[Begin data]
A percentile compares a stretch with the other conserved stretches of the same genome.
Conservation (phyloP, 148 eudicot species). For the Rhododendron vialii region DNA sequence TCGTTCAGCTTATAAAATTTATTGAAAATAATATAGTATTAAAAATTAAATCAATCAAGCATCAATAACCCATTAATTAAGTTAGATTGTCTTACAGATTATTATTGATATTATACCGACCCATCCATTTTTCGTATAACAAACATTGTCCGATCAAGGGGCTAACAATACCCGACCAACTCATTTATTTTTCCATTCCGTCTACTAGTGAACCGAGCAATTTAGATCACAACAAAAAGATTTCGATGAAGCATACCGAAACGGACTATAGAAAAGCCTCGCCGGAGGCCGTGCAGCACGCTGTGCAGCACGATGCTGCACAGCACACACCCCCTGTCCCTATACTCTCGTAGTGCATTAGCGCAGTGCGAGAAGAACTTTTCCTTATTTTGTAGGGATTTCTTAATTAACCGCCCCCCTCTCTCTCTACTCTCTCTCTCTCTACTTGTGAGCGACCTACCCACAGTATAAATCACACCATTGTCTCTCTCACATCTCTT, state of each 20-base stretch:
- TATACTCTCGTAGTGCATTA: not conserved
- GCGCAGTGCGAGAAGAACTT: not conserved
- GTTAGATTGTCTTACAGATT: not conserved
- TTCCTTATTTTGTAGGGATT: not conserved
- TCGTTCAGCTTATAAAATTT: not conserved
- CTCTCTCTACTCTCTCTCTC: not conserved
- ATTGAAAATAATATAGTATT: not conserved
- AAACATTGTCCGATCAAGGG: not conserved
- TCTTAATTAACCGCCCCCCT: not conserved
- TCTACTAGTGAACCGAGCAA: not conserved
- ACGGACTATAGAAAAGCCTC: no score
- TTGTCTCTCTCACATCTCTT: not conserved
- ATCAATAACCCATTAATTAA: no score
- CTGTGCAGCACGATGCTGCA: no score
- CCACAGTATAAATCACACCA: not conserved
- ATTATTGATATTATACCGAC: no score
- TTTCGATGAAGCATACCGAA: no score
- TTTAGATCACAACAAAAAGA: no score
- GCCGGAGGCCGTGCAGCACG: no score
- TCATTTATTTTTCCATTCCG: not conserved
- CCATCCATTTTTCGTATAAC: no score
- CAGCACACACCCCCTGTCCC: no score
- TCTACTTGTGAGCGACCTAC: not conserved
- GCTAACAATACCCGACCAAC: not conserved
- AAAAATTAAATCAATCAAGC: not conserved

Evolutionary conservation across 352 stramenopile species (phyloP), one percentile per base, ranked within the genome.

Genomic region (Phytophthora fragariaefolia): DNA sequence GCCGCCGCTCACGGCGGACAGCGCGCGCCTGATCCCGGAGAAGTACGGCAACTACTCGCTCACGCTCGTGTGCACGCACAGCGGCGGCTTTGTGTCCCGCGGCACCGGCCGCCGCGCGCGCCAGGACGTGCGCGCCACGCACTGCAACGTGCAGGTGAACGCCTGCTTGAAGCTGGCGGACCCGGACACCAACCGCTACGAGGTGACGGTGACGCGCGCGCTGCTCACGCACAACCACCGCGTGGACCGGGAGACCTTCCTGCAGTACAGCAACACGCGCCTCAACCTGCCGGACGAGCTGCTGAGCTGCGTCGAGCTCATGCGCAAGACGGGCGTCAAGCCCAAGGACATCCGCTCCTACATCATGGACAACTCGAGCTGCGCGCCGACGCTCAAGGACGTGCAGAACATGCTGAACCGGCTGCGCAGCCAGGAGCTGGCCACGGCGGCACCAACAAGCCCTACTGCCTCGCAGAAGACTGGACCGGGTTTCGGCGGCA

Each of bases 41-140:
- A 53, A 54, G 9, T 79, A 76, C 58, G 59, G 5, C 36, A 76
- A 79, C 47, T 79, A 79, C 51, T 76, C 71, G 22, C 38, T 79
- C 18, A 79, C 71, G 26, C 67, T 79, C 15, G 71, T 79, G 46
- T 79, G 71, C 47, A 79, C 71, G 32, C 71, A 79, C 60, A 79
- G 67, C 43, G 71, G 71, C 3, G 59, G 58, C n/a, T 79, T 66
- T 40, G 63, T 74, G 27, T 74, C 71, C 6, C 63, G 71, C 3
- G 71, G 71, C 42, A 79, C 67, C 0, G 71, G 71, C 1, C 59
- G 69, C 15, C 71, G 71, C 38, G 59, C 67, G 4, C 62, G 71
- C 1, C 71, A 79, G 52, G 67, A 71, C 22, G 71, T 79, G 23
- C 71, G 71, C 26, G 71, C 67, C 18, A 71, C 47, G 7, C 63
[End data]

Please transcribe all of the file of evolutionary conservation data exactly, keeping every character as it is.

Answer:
A percentile compares a stretch with the other conserved stretches of the same genome.
Conservation (phyloP, 148 eudicot species). For the Rhododendron vialii region DNA sequence TCGTTCAGCTTATAAAATTTATTGAAAATAATATAGTATTAAAAATTAAATCAATCAAGCATCAATAACCCATTAATTAAGTTAGATTGTCTTACAGATTATTATTGATATTATACCGACCCATCCATTTTTCGTATAACAAACATTGTCCGATCAAGGGGCTAACAATACCCGACCAACTCATTTATTTTTCCATTCCGTCTACTAGTGAACCGAGCAATTTAGATCACAACAAAAAGATTTCGATGAAGCATACCGAAACGGACTATAGAAAAGCCTCGCCGGAGGCCGTGCAGCACGCTGTGCAGCACGATGCTGCACAGCACACACCCCCTGTCCCTATACTCTCGTAGTGCATTAGCGCAGTGCGAGAAGAACTTTTCCTTATTTTGTAGGGATTTCTTAATTAACCGCCCCCCTCTCTCTCTACTCTCTCTCTCTCTACTTGTGAGCGACCTACCCACAGTATAAATCACACCATTGTCTCTCTCACATCTCTT, state of each 20-base stretch:
- TATACTCTCGTAGTGCATTA: not conserved
- GCGCAGTGCGAGAAGAACTT: not conserved
- GTTAGATTGTCTTACAGATT: not conserved
- TTCCTTATTTTGTAGGGATT: not conserved
- TCGTTCAGCTTATAAAATTT: not conserved
- CTCTCTCTACTCTCTCTCTC: not conserved
- ATTGAAAATAATATAGTATT: not conserved
- AAACATTGTCCGATCAAGGG: not conserved
- TCTTAATTAACCGCCCCCCT: not conserved
- TCTACTAGTGAACCGAGCAA: not conserved
- ACGGACTATAGAAAAGCCTC: no score
- TTGTCTCTCTCACATCTCTT: not conserved
- ATCAATAACCCATTAATTAA: no score
- CTGTGCAGCACGATGCTGCA: no score
- CCACAGTATAAATCACACCA: not conserved
- ATTATTGATATTATACCGAC: no score
- TTTCGATGAAGCATACCGAA: no score
- TTTAGATCACAACAAAAAGA: no score
- GCCGGAGGCCGTGCAGCACG: no score
- TCATTTATTTTTCCATTCCG: not conserved
- CCATCCATTTTTCGTATAAC: no score
- CAGCACACACCCCCTGTCCC: no score
- TCTACTTGTGAGCGACCTAC: not conserved
- GCTAACAATACCCGACCAAC: not conserved
- AAAAATTAAATCAATCAAGC: not conserved

Evolutionary conservation across 352 stramenopile species (phyloP), one percentile per base, ranked within the genome.

Genomic region (Phytophthora fragariaefolia): DNA sequence GCCGCCGCTCACGGCGGACAGCGCGCGCCTGATCCCGGAGAAGTACGGCAACTACTCGCTCACGCTCGTGTGCACGCACAGCGGCGGCTTTGTGTCCCGCGGCACCGGCCGCCGCGCGCGCCAGGACGTGCGCGCCACGCACTGCAACGTGCAGGTGAACGCCTGCTTGAAGCTGGCGGACCCGGACACCAACCGCTACGAGGTGACGGTGACGCGCGCGCTGCTCACGCACAACCACCGCGTGGACCGGGAGACCTTCCTGCAGTACAGCAACACGCGCCTCAACCTGCCGGACGAGCTGCTGAGCTGCGTCGAGCTCATGCGCAAGACGGGCGTCAAGCCCAAGGACATCCGCTCCTACATCATGGACAACTCGAGCTGCGCGCCGACGCTCAAGGACGTGCAGAACATGCTGAACCGGCTGCGCAGCCAGGAGCTGGCCACGGCGGCACCAACAAGCCCTACTGCCTCGCAGAAGACTGGACCGGGTTTCGGCGGCA

Each of bases 41-140:
- A 53, A 54, G 9, T 79, A 76, C 58, G 59, G 5, C 36, A 76
- A 79, C 47, T 79, A 79, C 51, T 76, C 71, G 22, C 38, T 79
- C 18, A 79, C 71, G 26, C 67, T 79, C 15, G 71, T 79, G 46
- T 79, G 71, C 47, A 79, C 71, G 32, C 71, A 79, C 60, A 79
- G 67, C 43, G 71, G 71, C 3, G 59, G 58, C n/a, T 79, T 66
- T 40, G 63, T 74, G 27, T 74, C 71, C 6, C 63, G 71, C 3
- G 71, G 71, C 42, A 79, C 67, C 0, G 71, G 71, C 1, C 59
- G 69, C 15, C 71, G 71, C 38, G 59, C 67, G 4, C 62, G 71
- C 1, C 71, A 79, G 52, G 67, A 71, C 22, G 71, T 79, G 23
- C 71, G 71, C 26, G 71, C 67, C 18, A 71, C 47, G 7, C 63